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  1. #1
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    Hit by car in Montgomery County MD

    I was commuting in to work this morning when a lady struck me as she turned out onto the roadway. Luckily I was going less than 20 mph, but I fell off my bike and scraped up my knee, hip and elbow. My bike was not so lucky the handlebars got all bent up. Fire and police came and I went to the hospital for x-rays and to clean my wounds.

    The officer taking the report said that I was at fault because I was not riding on the sidewalk and that Montgomery County laws supersede the Maryland State law that says I can ride on the road. The officer did not give me a ticket though, but said that since I was at fault that if there was any damage to her vehicle that I could be charged for it.

    How do I find out if the County laws are allowed to supersede the state laws? And if they do not how can I fight this to get reimbursed for my bike and the medical costs?
    "There are no shortcuts to any place worth going" - Beverly Sills

    06 Scattante CFR

  2. #2
    aka Phil Jungels Wanderer's Avatar
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    I'd sure like to see a quote of the law that says you must ride on sidewalks......

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    First, it sounds like you are more or less OK, which is always good to hear.

    Second, get the attribution of fault issue taken care of pronto. I'm sure your hospital visit generated some significant bills, which, as it currently stands, will fall on you and your insurance company. If you are insured, you should talk to your agent ASAP. If that doesn't go anywhere, or you are uninsured, it is time to find a lawyer. I've never heard of an area where legally you are supposed to ride on the sidewalk versus the street.

  4. #4
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    look into that sidewalk thing immediately

    please someone tell me that cop was wrong, what a ******ed law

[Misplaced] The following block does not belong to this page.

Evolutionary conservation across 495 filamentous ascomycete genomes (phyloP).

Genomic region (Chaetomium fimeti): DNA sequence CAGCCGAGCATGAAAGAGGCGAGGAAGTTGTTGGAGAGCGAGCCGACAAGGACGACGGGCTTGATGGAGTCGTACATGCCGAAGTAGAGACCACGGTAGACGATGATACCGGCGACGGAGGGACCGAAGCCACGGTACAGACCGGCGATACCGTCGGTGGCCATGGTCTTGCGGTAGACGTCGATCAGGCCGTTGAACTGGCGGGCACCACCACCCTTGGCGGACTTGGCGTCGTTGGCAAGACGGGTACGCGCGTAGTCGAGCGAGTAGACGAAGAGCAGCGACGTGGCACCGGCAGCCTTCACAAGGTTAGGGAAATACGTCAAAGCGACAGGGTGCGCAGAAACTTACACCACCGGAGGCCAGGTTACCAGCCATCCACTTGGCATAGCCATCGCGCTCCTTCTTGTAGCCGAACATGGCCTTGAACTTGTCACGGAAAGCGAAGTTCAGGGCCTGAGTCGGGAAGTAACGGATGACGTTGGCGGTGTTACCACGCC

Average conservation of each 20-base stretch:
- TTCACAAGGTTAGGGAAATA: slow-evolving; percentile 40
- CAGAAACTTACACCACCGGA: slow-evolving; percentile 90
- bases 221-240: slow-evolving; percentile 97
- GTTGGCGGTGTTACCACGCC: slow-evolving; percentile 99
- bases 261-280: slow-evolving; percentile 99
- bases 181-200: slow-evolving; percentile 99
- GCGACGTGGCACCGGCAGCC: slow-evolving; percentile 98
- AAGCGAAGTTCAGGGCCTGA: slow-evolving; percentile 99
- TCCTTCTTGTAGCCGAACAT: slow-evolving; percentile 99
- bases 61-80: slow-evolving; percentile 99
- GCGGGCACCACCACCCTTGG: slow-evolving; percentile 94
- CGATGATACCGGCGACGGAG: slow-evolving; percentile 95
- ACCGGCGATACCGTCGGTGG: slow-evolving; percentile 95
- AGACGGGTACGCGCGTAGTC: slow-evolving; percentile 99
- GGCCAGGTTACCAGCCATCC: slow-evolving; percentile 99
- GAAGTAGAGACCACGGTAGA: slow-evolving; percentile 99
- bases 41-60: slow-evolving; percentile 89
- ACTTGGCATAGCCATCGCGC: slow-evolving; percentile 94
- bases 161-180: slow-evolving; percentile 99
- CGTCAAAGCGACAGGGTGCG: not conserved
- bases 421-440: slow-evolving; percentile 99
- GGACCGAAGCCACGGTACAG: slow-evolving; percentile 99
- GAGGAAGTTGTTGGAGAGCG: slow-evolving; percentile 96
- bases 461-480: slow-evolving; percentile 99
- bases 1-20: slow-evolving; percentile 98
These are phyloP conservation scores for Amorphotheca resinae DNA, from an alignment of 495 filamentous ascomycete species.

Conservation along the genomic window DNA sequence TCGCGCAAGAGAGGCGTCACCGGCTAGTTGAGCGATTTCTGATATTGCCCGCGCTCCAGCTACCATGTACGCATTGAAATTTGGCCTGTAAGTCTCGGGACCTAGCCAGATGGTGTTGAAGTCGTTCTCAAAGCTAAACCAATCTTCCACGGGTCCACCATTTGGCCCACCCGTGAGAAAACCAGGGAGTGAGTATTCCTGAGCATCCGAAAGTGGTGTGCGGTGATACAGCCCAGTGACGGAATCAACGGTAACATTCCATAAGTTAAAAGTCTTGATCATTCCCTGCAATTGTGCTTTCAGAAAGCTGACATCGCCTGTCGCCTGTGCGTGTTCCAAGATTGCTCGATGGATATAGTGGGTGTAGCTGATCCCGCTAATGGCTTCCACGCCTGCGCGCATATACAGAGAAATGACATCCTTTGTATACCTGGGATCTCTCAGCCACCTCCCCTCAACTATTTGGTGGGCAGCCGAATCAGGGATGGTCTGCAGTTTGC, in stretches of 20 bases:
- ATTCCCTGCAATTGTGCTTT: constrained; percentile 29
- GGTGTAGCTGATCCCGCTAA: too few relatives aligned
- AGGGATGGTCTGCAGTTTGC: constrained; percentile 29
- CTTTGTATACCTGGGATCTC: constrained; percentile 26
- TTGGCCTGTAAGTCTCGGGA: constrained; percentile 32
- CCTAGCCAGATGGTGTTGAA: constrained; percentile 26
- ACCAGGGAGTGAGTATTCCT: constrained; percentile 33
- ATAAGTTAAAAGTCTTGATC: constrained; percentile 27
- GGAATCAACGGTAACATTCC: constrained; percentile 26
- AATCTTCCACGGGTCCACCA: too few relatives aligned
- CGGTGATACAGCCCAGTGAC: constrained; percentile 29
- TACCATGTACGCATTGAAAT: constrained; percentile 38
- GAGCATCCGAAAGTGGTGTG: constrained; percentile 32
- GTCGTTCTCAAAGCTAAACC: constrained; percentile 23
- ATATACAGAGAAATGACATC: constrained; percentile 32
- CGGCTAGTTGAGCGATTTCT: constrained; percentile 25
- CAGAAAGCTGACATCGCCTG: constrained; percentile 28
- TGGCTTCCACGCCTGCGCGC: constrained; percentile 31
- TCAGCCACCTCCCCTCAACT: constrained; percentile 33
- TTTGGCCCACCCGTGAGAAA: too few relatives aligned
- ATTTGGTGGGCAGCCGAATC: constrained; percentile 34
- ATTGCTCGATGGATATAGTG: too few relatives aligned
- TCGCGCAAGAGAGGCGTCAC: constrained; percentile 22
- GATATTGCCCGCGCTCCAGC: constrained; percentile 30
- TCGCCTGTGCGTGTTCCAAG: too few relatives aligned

plus i dont see how that puts you at fault. just because youre breaking the law doesnt mean that you or your law breaking caused the accident.
    2008 Raleigh Mojave 2.0

  5. #5
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    If what the cop says is true, it would be about the only county in the country where their laws supercede state laws.

    Did the cop write up a report?

  6. #6
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    Well, I just took a look at both the Maryland Code and the Montgomery County Code, and there's nothing that I could find that says that you have to be on the sidewalk. The most important things I found in my brief survey are that (A) Maryland Code section 21-1202 says that you have all the rights and responsibilities of a car driver and that (B) section 21-1103 says that you can't ride your bike on the sidewalk unless local ordinances allow you to. Note that the latter section uses the phrase "may ride," not "must ride."

    Unless the road you were on wasn't a "shared use roadway" as defined by the Montgomery County Code (and even then, it looks like you're in the clear), I'm pretty sure you're in the right.

    I'd call the County Attorney's office, if I were you, and ask them what the deal is.

    Maryland Code: http://www.michie.com/
    Montgomery County Code: http://www.amlegal.com/montgomery_county_md/

  7. #7
    Part-time epistemologist invisiblehand's Avatar
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    Quote Originally Posted by nd4speed7 View Post
    I was commuting in to work this morning when a lady struck me as she turned out onto the roadway. Luckily I was going less than 20 mph, but I fell off my bike and scraped up my knee, hip and elbow. My bike was not so lucky the handlebars got all bent up. Fire and police came and I went to the hospital for x-rays and to clean my wounds.

    The officer taking the report said that I was at fault because I was not riding on the sidewalk and that Montgomery County laws supersede the Maryland State law that says I can ride on the road. The officer did not give me a ticket though, but said that since I was at fault that if there was any damage to her vehicle that I could be charged for it.